Arctic

© Greenpeace / Christian Åslund

What at the first glance looks like a cold and barren north is really a treasure of life and beauty, home to people and amazing wildlife.

The Arctic and subarctic regions are home to approximately 30 different peoples with unique cultures and traditions. The Indigenous Peoples in the Arctic, many of them called Inuit, inhabit the most northern regions of North America, Asia and Greenland. Although modern times have changed the everyday life in the Arctic, people in the region still live in very close connection with and depend on their natural environment and the Arctic wildlife.

Walruses, narwhals and polar bears are possibly the most iconic animals to be found in the Arctic, and they provide examples of how beautiful, unique and diverse the Arctic wildlife is. Life in the Arctic forms a complex and sensitive ecosystem. Canada’s Arctic sector covers 1,425,000 square kilometers and is home to many Inuit, First Nations, Dene, Métis and non-Indigenous communities. After Greenland, the Canadian Arctic Archipelago is the world’s largest high-Arctic land area.

But the Arctic is not only home to people and wildlife. It affects the lives of many even far away. By regulating our climate and reflecting much of the sunlight back into space, the Arctic acts like a refrigerator for the northern hemisphere and strongly influences weather patterns all around the world.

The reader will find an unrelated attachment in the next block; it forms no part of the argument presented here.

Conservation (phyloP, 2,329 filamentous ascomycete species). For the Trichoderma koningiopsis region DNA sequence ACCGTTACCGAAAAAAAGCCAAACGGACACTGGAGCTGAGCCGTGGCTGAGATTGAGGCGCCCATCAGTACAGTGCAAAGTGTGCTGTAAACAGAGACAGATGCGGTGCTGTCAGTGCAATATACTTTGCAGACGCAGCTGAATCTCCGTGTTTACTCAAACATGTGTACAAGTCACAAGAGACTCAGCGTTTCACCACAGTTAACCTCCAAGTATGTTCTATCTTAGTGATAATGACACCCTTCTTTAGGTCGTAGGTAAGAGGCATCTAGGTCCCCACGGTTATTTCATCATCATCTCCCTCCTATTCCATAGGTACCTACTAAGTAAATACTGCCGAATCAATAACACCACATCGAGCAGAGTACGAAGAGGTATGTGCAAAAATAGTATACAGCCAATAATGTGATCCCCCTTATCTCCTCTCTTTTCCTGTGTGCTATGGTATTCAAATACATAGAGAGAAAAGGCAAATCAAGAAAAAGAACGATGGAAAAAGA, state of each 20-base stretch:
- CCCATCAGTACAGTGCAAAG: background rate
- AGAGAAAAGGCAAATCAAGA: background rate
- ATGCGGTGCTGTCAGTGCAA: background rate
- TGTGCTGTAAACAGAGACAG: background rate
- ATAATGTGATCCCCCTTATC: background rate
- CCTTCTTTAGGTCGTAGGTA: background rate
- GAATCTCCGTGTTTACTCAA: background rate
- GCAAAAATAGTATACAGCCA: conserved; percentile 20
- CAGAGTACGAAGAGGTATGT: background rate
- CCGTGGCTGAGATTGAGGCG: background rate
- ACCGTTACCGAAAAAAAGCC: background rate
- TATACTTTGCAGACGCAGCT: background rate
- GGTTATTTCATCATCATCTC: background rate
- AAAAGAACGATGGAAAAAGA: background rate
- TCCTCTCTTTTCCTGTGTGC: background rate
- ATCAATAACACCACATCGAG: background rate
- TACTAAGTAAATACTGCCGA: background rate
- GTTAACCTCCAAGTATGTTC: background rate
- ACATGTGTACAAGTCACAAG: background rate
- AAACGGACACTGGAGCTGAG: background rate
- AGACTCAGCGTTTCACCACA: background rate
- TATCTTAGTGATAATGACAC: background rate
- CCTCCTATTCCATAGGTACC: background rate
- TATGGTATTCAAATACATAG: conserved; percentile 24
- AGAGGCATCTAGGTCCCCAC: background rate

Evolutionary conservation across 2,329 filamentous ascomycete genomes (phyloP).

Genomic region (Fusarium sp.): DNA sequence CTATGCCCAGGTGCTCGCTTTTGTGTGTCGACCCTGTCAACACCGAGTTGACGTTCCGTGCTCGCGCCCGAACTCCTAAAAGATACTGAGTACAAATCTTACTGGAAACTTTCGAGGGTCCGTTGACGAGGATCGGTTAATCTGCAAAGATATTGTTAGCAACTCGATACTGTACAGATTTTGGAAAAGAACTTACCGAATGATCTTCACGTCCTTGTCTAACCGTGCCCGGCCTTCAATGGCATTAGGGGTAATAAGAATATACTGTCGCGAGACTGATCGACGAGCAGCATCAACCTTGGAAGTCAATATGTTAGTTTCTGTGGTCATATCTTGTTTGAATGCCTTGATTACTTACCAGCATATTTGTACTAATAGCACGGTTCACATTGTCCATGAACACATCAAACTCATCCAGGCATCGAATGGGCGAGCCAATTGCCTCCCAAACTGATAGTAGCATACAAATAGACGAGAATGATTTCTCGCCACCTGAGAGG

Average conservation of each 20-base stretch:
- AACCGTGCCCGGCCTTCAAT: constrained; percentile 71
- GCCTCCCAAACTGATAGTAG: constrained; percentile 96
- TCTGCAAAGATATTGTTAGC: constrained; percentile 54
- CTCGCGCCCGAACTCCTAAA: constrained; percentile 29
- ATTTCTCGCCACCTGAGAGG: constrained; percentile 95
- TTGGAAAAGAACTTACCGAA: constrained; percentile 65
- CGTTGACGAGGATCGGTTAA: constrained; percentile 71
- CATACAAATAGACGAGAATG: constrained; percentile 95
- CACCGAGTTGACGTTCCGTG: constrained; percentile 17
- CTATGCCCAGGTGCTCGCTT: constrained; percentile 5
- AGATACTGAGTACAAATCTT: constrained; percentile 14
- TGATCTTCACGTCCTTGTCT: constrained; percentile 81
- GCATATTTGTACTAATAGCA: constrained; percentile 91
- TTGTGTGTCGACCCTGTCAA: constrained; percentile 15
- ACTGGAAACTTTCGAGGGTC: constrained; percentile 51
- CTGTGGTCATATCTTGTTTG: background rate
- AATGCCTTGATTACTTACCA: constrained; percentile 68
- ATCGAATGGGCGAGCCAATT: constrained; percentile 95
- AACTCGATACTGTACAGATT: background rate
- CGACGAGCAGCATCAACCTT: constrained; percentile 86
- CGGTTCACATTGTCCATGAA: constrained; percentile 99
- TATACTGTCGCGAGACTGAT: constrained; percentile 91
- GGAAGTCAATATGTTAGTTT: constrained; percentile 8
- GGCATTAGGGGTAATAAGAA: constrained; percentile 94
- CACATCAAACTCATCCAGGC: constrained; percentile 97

Rising temperatures caused by climate change rapidly alter the face of the Arctic, bringing new risks and big challenges for the environment and wildlife, as well as for people in the Arctic and all around the world.

Greenpeace has mobilized over five million people to take a stand and help ensure the protection this frozen treasure so desperately needs. For more information: SavetheArctic.org

The latest updates

 

Russian Indigenous communities clean up Rusvietpetro’s oil spill as company does nothing

Blog entry by Laura Kenyon, Greenpeace International | June 4, 2013

On May 26, oil began flowing down the Kolva River through Komi Indigenous land in Northern Russia. For a week now the oil has been coating the river and building up on the banks, with no reaction from Rusvietpetro, the joint venture...

Oh, Canada: 5 reasons Canada's Prime Minister is bad news for the Arctic

Blog entry by Patrick Bonin | May 14, 2013

In six short years, ‘The Harper Government’ (TM) has taken us from hockey, maple syrup and Mounties to pipelines, tar sands and climate change denial. This government has wreaked havoc on the Canadian environment, and now they’re...

Canada’s pro-oil agenda threatens to destroy the Arctic: Greenpeace

Feature story | May 14, 2013 at 13:01

As Canada officially took the chair of the Arctic Council today, Greenpeace sent a direct message to delegates at the ministerial meeting in Kiruna, Sweden, and launched an international mobilization online calling on Canada to put people and the...

Indigenous Peoples put Arctic Council on alert as Canada becomes new chair

Feature story | May 13, 2013 at 1:00

On the eve of the Arctic Council meeting in Kiruna, Sweden, where Canada will take the chair of the Council, a pan-Arctic Indigenous conference has generated 15 new signatories to a joint statement in opposition to Arctic drilling, which now...

New Hope for the Arctic?

Blog entry by John Hocevar | April 26, 2013

Often as an environmental campaigner, I find myself thinking the planet would be in much better shape if more thought was given, and caution taken, before industries are given free rein to exploit its precious natural resources. Not to...

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